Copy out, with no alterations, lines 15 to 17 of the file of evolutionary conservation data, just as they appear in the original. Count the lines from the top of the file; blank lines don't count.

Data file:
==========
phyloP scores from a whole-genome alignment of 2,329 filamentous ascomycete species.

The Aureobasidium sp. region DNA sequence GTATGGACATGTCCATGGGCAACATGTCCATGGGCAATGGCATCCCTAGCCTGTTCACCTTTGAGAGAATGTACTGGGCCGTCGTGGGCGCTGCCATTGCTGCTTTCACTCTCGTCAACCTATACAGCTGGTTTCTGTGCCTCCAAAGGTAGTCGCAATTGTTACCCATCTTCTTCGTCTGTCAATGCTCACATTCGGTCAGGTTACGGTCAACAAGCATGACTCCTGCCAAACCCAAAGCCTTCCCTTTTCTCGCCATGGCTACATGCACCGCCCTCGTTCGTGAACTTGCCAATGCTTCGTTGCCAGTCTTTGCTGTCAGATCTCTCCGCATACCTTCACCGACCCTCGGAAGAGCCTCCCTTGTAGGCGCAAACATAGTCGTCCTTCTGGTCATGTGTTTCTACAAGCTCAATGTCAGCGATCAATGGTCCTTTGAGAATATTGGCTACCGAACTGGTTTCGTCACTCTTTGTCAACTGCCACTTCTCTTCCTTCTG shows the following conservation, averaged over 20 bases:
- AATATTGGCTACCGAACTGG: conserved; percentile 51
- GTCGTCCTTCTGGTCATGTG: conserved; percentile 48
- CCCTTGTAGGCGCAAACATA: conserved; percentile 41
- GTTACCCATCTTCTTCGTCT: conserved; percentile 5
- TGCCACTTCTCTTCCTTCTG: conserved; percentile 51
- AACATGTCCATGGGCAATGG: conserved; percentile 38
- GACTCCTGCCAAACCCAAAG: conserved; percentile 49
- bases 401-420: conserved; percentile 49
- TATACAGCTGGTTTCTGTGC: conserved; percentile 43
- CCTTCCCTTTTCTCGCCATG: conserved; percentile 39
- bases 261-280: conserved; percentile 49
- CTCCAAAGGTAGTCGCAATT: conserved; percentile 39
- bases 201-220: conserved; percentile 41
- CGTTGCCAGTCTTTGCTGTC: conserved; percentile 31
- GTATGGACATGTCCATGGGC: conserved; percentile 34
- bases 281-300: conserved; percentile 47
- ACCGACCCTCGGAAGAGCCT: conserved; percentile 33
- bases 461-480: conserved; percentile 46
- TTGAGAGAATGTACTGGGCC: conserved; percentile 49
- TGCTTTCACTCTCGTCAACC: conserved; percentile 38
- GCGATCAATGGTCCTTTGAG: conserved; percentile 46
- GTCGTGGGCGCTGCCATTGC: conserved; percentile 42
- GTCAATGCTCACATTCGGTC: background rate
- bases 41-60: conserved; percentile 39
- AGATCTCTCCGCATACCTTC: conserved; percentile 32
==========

- bases 201-220: conserved; percentile 41
- CGTTGCCAGTCTTTGCTGTC: conserved; percentile 31
- GTATGGACATGTCCATGGGC: conserved; percentile 34